Phyllis Wheatley: Unheralded Black Poet and African-American Hero
We celebrate Black History Month this week recognizing some of America’s overlooked Black historical heroes, whose contributions to the political, cultural, and economic struggles have made enormous impacts on us all. This week, we remember the poet Phillis Wheatley.
Before there was Amanda Gorman, there was Maya Angelou. Before there was Maya Angelou, there was Gwendolyn Brooks. And before there was Gwendolyn Brooks, there was Phyllis Wheatley.
Born in 1753 in West Africa, Wheatley was enslaved by a wealthy Boston merchant family, where she lived until she turned 20. In 1773, her first book of poetry was published in London, making her not only one of the first professional woman poets in America but the first African-American woman whose writings were published.
In spite of her extraordinary literary achievements, which were recognized even in her own time by figures such as George Washington, Benjamin Franklin and Voltaire, Wheatley’s life was defined by the racist slavery system that fettered her intellectually as well as physically, and limited the scope of her work along with her abilities. Even as her name became a household word for the literate elite among the colonists and her achievements a catalyst for the fledgling antislavery movement, she still fell into poverty after she was freed, precipitated when her husband, a free Black man who provided legal services and owned a grocery store, was arrested and interned in a debtor’s prison at the age of 31.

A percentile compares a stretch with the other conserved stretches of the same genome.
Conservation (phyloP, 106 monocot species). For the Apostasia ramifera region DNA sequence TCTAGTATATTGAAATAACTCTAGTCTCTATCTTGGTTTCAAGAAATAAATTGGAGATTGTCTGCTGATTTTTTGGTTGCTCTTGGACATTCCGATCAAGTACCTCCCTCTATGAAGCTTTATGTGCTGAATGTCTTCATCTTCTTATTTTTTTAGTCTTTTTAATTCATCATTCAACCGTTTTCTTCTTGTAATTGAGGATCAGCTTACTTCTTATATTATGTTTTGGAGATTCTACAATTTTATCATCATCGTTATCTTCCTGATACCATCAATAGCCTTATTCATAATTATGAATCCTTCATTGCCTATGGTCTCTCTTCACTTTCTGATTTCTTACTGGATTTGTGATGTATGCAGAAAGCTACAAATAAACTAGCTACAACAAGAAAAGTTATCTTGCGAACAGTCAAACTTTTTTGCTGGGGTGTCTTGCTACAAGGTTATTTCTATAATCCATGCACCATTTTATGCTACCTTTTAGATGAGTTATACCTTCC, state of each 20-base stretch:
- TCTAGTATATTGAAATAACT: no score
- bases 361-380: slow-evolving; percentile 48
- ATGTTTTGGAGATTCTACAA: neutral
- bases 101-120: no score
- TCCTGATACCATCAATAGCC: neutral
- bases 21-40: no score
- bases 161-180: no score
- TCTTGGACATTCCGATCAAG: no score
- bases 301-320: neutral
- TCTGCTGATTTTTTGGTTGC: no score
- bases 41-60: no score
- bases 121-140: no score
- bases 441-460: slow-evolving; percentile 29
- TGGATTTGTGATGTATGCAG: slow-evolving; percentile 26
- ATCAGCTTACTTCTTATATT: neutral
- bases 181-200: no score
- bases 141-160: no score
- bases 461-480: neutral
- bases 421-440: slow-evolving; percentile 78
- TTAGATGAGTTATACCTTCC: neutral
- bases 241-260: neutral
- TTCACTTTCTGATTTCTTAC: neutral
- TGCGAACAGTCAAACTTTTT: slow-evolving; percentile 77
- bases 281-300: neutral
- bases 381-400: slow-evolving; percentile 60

Wheatley’s collected works, which comprise 145 poems, is an early example of an independent American literary tradition, one driven by new ideals from the customs of the Old World and indelibly marked by the legacy of slavery. That one of the founding members of this school of thought, which professed to uphold freedom and liberty, was herself enslaved was an irony not lost on her contemporaries. Further evidence of her bravery and heroism have only recently been unearthed, when historians have discovered poems of hers previously believed lost that highlight her connection to 18th-century Black abolitionists.